Oh good, someone else who doesn't know. :D
The secret name, in the Ursula Le Guin sense, works for me because it represents the part of one's identity which is private and known only to oneself, or to the few people whom one most trusts and loves.
It's not literally about a name, it's about the idea that we have a public self, a self known to intimates, and a self known only to us. These can overlap to some extent, but most, if not all, people do have some elements of themselves which they see as being private and intimate, not to be revealed to the world. That is the secret name.
I think if it's really private and intimate, though, going around going, "Oooooh, what is it, ooooh, can you guess?" is...pretty tacky.
I want to know how you say Ctein but I think I asked that before and you told me.
True, that's why Ctein gets to be the one to say, "Call me Ctein," rather than, "Call me Larry."
But Sophie is going around saying, "Call me Sophie."
Regarding the "Assume transgendered people are people; proceed": as someone else mentions, that is often the case with such lists. I recently saw such a list regarding adults with autism; as I said the the person who passed it along, most of it would be helpful to various members of my family, none of whom have autism.
I generally agree with your viewpoint about real names, but I have a different take on the Leverage Sophie example: to me it has seemed that people are saying that she seems to be different people in different times and places, and they are wondering which of those--symbolized by the name used--is the real one. That might not be any more pleasing to you--because isn't she always real?--but I think it's a bit deeper.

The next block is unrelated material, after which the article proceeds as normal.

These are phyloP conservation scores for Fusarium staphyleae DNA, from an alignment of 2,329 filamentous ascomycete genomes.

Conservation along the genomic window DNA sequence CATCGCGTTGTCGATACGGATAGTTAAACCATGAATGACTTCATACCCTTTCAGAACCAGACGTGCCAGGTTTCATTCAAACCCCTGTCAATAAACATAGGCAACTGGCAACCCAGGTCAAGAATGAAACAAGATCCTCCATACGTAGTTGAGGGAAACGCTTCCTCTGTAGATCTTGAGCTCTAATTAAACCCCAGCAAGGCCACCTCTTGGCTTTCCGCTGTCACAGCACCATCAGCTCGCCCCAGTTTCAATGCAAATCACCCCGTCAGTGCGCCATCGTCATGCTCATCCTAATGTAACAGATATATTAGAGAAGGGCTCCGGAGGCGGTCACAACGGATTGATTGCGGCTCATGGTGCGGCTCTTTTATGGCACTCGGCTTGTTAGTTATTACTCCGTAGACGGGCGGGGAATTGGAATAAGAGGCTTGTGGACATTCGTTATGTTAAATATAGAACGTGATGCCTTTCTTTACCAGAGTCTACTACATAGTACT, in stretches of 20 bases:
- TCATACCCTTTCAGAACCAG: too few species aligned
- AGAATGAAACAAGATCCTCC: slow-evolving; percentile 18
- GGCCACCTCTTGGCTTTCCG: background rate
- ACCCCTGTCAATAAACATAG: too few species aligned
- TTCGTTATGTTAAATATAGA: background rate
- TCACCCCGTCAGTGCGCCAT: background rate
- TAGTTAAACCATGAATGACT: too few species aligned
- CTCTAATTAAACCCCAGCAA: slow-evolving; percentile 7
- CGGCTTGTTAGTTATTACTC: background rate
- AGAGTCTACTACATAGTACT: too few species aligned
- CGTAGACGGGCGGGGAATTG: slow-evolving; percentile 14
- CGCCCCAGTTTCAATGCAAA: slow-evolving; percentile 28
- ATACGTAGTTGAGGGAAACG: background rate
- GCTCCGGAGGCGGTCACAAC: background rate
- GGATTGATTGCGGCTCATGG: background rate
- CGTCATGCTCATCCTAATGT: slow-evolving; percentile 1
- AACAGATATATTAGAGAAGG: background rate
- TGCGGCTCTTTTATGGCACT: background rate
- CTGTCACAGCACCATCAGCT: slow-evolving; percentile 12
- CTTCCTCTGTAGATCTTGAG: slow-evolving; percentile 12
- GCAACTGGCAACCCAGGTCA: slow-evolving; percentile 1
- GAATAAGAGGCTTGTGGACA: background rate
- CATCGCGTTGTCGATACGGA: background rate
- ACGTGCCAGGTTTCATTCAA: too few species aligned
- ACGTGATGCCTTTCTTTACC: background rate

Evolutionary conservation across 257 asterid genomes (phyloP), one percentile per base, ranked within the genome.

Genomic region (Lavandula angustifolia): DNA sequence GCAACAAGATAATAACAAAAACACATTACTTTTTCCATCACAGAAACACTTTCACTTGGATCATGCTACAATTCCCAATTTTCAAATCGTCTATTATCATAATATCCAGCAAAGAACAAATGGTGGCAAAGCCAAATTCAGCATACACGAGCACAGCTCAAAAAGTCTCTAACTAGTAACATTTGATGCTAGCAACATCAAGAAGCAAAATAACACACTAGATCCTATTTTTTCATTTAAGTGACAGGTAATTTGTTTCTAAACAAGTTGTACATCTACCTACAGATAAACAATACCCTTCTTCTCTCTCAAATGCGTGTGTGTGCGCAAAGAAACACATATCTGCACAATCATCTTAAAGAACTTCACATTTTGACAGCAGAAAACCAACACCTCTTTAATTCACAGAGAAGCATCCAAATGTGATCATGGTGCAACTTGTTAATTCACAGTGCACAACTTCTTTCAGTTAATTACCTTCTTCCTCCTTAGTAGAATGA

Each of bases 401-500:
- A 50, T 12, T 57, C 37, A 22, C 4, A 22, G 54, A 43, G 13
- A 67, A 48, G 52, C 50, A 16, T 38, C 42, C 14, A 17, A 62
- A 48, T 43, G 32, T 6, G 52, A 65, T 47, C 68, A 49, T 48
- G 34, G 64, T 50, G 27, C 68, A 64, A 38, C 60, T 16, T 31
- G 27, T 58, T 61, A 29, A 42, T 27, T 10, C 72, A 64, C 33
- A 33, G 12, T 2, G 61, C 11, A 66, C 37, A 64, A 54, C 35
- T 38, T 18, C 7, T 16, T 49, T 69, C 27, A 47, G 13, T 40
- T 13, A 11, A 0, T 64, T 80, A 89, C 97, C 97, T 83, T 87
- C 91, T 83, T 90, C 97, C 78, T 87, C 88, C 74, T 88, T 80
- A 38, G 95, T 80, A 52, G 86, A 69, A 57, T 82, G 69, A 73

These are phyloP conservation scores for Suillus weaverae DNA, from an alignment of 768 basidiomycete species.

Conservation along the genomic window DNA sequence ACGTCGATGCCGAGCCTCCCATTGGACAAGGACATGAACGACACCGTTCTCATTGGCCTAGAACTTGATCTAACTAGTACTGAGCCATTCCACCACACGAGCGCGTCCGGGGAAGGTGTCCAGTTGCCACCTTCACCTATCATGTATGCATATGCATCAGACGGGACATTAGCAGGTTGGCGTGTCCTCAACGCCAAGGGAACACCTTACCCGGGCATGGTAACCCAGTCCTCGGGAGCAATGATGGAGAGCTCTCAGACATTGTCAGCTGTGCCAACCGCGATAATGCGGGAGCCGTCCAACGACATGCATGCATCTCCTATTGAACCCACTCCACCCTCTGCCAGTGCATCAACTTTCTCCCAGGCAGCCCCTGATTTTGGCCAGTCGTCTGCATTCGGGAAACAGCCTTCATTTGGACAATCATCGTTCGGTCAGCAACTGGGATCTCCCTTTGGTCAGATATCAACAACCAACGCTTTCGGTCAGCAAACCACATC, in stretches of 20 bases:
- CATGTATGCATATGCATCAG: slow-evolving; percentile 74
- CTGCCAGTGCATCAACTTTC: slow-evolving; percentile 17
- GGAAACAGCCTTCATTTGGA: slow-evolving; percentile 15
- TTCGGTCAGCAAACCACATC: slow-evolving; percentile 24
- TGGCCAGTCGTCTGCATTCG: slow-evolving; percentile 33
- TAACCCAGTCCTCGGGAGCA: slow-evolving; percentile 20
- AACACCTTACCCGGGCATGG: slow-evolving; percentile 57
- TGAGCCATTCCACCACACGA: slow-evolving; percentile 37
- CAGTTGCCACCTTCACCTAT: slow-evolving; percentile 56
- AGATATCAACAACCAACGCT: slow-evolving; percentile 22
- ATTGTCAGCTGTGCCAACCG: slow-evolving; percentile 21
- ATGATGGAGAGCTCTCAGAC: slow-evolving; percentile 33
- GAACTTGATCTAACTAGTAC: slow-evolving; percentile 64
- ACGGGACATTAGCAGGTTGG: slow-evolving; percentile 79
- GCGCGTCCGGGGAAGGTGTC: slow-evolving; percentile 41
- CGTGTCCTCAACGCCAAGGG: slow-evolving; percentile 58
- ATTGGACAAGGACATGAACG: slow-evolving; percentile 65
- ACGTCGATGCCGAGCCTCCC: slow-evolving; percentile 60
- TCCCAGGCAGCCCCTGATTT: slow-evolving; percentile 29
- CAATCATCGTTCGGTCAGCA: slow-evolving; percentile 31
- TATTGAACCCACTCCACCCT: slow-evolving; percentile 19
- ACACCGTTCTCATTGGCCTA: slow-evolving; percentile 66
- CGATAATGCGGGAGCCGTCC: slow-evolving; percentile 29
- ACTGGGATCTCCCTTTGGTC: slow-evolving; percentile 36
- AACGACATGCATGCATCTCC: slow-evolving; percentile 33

My take on the season 4 Leverage "Sophie's name" arc has more to do with inclusion of the rest of the team and punishing Nate for not remembering any number important (or what ever Sophie is considering important this episode) events.
Agreed. Also because Nate's assuming he has the right to it, isn't he? I haven't watched the show in a while, but ISTR he has Nice Guy moments.
2012-10-09 08:54 pm (UTC)
The one place where True Name-ism worked for me was Vernor Vinge's "True Names".
Of course, that's because the situation was that a True Name was relevant in the world where the government could come find you and the name they knew you by was a form of power that affected you directly.
The obsession with what someone's legal name used to be seems fairly silly in the context as you describe it-- I can see it being a Plot Thing in a clues to a shady past sort of way, but that's not necessarily a plot I'd be vastly interested in, either.
But the secret/true name thing always made sense to me, in that it's related to the way there are actually a great many variants on you. (the hypothetical you, not Mriss in particular) There's the you that you think of inside your head. There are the yous that your friends & family members see in their heads which (one hopes, with the right sort of friends) are quite similar but never completely congruent because they're not *there* for everything. (And conversely, sometimes they're a little more true that your self-image, because they have better perspective on some things.) And there are the yous that the people you know a little bit or the ones you pass in the street once who happen to like your coat come up with, which won't encompass most of the "real" you, if indeed they've got any at all.